People v. Cain, Docket No. 149259.

CourtSupreme Court of Michigan
Writing for the CourtMARKMAN, J.
Citation869 N.W.2d 829,498 Mich. 108
PartiesPEOPLE v. CAIN.
Decision Date23 July 2015
Docket NumberDocket No. 149259.,Calendar No. 2.

498 Mich. 108
869 N.W.2d 829

PEOPLE
v.
CAIN.

Docket No. 149259.
Calendar No. 2.

Supreme Court of Michigan.

Argued March 11, 2015.
Decided July 23, 2015.


869 N.W.2d 831

Bill Schuette, Attorney General, Aaron D. Lindstrom, Solicitor General, Kym L. Worthy, Prosecuting Attorney, Timothy A. Baughman, Chief of Research, Training, and Appeals, and Thomas M. Chambers, Assistant Prosecuting Attorney, for the people.

Kristina Larson Dunne, for defendant.

Bill Schuette, Attorney General, Aaron D. Lindstrom, Solicitor General, and B. Eric Restuccia, Deputy Solicitor General, for the Attorney General.

Peter Jon Van Hoek, for the Criminal Defense Attorneys of Michigan.

Opinion

MARKMAN, J.

498 Mich. 112

This case presents a fundamental question that appellate courts often confront: whether to afford relief on the basis of a claim of error not raised in the trial court. As a general rule, appellate courts will not grant relief on belated claims of error unless the proponent establishes, among other things, that the unpreserved error seriously affected the fairness, integrity, or public reputation of the judicial proceedings. Defendant here, who raised for the first time on appeal a claim that the trial court gave the wrong juror's oath, has failed to meet this burden. Our review of the record reveals that the jurors were conscious of the gravity of the task before them and the manner in which that task was to be carried out, the two primary purposes served by the juror's oath. Thus, we cannot say that the error here of failing to properly swear the jury seriously affected the fairness, integrity, or public reputation of the judicial proceedings. We therefore vacate the Court of Appeals' order holding to the contrary and reinstate defendant's convictions and sentences.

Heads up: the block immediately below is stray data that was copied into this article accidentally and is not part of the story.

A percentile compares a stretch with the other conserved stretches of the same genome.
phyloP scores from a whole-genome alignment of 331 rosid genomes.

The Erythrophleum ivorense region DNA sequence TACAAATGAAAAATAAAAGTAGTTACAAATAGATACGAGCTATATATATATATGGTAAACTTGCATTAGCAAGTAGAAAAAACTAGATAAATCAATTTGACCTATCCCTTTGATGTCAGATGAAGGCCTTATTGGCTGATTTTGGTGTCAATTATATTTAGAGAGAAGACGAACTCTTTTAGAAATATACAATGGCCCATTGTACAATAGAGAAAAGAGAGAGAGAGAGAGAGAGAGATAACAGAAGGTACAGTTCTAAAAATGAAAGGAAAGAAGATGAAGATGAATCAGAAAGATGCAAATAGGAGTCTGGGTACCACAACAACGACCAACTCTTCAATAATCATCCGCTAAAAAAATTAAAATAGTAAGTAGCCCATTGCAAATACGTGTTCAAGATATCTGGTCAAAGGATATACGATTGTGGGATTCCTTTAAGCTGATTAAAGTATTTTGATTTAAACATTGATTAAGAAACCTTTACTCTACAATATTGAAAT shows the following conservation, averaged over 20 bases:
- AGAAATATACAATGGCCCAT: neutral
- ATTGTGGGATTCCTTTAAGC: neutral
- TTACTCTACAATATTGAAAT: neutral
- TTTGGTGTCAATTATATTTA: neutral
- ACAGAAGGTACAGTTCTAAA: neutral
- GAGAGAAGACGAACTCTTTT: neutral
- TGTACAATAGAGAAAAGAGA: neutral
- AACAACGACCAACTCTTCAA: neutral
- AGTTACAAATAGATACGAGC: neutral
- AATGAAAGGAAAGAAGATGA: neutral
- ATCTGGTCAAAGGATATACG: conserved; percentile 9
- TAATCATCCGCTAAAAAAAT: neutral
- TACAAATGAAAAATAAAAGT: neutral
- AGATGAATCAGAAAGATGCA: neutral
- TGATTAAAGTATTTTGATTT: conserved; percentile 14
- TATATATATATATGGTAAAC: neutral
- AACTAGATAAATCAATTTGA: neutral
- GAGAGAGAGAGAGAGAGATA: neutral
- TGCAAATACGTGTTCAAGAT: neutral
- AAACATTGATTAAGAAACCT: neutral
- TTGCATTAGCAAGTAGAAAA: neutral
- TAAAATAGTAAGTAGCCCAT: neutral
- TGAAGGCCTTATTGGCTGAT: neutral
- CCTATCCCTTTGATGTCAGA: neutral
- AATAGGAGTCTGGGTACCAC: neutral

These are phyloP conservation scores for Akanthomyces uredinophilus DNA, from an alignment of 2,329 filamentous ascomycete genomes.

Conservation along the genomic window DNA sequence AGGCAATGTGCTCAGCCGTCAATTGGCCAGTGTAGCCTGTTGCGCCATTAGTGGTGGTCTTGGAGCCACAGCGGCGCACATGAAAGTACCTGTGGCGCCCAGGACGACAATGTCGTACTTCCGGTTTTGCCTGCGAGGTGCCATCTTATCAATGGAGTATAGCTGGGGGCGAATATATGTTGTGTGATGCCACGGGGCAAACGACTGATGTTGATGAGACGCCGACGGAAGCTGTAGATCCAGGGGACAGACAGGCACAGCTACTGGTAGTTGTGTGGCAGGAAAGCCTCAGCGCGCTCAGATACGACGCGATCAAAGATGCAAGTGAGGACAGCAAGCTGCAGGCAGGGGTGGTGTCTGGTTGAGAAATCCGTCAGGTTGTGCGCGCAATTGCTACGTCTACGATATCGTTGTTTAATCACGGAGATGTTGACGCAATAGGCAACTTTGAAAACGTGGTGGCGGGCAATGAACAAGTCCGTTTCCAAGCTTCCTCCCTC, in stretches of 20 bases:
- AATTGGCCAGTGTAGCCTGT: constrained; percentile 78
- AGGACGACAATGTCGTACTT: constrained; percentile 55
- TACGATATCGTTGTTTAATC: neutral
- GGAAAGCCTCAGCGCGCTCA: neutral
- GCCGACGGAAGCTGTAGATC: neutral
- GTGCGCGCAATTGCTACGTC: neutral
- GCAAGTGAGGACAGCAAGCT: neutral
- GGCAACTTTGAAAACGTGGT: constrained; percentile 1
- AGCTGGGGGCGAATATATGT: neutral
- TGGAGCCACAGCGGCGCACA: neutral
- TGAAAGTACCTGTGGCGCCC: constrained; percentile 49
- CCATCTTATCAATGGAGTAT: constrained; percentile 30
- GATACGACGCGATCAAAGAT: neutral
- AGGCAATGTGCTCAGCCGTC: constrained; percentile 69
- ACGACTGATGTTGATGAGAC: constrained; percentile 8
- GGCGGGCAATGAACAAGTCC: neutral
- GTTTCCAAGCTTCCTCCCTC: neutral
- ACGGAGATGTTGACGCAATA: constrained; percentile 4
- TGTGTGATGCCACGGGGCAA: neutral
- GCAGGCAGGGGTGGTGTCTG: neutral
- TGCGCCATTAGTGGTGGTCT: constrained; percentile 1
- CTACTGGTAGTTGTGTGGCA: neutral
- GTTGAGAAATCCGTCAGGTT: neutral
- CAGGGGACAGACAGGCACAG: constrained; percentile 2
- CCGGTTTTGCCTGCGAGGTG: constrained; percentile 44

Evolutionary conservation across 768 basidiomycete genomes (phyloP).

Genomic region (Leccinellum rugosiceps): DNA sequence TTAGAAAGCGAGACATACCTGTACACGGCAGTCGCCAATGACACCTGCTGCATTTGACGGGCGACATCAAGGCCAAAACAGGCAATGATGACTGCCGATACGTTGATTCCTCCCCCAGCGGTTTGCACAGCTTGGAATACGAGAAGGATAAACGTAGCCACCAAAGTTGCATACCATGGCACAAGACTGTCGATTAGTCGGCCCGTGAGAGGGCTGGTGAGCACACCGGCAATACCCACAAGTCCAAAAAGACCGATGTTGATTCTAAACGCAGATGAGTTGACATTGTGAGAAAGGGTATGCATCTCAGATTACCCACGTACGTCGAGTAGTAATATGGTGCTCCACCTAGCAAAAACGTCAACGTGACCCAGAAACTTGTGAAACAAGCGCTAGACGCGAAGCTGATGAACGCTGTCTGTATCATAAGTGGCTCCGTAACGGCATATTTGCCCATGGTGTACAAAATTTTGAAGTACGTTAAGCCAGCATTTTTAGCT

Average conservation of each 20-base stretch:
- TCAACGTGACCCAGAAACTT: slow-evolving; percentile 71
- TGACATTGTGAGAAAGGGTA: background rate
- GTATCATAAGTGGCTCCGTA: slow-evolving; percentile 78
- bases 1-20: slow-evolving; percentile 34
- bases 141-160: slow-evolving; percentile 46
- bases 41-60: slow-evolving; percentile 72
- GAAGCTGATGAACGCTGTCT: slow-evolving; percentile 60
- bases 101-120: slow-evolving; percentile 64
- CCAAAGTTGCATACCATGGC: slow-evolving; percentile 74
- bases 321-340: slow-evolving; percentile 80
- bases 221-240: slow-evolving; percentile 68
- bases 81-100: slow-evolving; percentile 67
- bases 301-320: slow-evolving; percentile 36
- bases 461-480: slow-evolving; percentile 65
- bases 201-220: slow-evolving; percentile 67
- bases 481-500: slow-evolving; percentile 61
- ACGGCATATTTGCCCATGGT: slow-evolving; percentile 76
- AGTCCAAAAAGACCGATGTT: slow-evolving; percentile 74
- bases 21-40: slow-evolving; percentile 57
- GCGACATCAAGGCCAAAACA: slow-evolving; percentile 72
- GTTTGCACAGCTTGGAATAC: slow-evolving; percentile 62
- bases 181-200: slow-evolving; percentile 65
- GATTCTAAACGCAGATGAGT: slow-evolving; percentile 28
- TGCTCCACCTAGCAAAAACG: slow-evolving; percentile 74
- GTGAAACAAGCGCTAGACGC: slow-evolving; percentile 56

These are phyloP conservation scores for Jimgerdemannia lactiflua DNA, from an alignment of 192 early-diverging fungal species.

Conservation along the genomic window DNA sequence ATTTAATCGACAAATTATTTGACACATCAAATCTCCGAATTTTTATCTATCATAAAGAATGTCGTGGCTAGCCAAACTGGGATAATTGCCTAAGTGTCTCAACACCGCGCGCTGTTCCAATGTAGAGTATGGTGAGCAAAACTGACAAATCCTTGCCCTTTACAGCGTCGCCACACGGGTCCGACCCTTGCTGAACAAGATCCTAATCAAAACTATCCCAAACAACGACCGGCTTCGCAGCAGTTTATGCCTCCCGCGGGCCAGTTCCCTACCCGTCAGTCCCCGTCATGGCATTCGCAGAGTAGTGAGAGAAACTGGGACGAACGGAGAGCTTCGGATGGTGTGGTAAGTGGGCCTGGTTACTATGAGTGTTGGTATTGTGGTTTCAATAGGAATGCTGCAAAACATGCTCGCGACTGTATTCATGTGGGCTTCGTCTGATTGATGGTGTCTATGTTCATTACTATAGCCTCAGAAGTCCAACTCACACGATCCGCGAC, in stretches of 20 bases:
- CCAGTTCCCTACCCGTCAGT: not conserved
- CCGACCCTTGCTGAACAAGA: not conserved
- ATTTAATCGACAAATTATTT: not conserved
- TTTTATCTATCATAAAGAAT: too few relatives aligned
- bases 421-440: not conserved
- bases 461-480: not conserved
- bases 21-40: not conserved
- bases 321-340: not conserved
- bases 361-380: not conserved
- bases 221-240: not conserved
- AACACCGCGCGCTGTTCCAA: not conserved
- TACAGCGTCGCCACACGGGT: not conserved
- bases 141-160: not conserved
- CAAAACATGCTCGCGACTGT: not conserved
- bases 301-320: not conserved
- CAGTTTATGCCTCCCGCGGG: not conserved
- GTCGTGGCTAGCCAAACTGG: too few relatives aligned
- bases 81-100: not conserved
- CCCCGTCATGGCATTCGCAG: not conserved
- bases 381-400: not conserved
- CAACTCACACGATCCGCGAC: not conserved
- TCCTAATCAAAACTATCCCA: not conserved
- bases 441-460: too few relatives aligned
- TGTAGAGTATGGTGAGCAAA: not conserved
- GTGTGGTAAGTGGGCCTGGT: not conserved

I. FACTS AND HISTORY

On February 28, 2012, Ashley Conaway and Abreeya Brown were abducted, tortured, and murdered. A month later, their bodies were found buried in a shallow grave, and defendant Brandon Cain and four others were charged in connection with the victims' deaths.1 All five men were tried at a single trial with two separate juries, one for Cain and a codefendant

498 Mich. 113

and another for the remaining codefendants. After three days of jury voir dire, defendant's jury was selected. At the start of trial, the court instructed the jury, “I will now ask you to stand and swear to perform your duty to try the case justly and to reach a true verdict.” The clerk proceeded to swear in the jury, but mistakenly read the oath given to prospective jurors before voir dire:

869 N.W.2d 832
The Clerk: You do solemnly swear or affirm that you will true answers make to such questions as may be put to you touching upon your qualifications to serve as jurors in the cause now pending before the Court [sic]? [ 2 ]
[Jurors ]: (Collectively) I do.